Iowa: The Day After

Nate Silver is always worth reading, even when you have to endure the New York Times‘s bizarre house style for referring to candidates to do it. Here’s the first sentence, in which Nate is permitted to refer to Romney in a normal way, presumably because it’s the first mention:

If the early primaries are mostly about expectations, Mitt Romney has to be feeling pretty good this morning. Sure, his first-place finish is so close as to remain almost provisional, but the real danger going into the caucuses was that his support was soft enough that he’d wind up placing third behind Paul and Santorum, and possibly even worse had Gingrich’s support not already plummeted.

BJ Bjornson at Newshoggers:

If the early primaries are mostly about expectations, Mitt Romney has to be feeling pretty good this morning. Sure, his first-place finish is so close as to remain almost provisional, but the real danger going into the caucuses was that his support was soft enough that he’d wind up placing third behind Paul and Santorum, and possibly even worse had Gingrich’s support not already plummeted.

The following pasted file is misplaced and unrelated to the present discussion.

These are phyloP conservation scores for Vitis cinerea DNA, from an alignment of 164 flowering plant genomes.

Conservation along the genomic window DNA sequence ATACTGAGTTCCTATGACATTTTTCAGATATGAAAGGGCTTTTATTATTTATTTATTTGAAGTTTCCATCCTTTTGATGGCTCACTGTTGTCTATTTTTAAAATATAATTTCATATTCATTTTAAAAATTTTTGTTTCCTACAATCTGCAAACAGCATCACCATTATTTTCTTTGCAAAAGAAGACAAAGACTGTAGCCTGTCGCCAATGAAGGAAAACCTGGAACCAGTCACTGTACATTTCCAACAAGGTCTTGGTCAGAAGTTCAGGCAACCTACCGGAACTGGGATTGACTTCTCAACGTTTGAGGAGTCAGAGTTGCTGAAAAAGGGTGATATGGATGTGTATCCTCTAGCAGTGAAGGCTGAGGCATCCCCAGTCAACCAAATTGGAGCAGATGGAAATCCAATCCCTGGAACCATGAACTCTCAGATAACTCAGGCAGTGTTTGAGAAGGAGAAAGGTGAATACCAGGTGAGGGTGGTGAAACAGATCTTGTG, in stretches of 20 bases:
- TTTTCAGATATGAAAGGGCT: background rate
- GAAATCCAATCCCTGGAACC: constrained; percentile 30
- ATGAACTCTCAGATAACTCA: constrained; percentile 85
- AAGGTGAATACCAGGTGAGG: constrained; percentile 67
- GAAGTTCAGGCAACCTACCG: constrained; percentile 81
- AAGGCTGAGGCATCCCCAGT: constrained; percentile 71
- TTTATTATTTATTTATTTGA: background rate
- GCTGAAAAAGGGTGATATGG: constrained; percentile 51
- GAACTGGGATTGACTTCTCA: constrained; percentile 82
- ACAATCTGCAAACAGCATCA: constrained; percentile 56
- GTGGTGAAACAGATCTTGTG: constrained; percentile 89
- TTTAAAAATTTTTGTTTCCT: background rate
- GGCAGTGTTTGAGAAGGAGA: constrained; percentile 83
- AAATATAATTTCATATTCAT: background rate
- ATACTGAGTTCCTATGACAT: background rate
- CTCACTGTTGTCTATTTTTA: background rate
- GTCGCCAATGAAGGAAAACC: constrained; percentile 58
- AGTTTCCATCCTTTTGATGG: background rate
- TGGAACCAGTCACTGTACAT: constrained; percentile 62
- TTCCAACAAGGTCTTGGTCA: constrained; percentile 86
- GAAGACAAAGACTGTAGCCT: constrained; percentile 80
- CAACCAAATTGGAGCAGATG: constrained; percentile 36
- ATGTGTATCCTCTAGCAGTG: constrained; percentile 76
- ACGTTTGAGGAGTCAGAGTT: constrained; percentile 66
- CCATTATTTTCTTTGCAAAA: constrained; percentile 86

Here is Feministing’s take on Santorum’s surge and the closeness of the results:

In some ways, Romney and Santorum represent the two poles of the Republican spectrum. While it’s probably unlikely we’ll see more surging Santorum, he can at least position himself as coming at Romney from behind. But voters did not express a clear preference in Iowa’s messy, over hyped caucus.

Michele Bachmann, who declined to say anything about leaving the race last night, despite her dead last finish, today did the sensible thing and announced that she was “suspending” her campaign:

Rep. Michele Bachmann suspended her presidential campaign after placing sixth in Tuesday’s Iowa Republican caucuses, she announced today.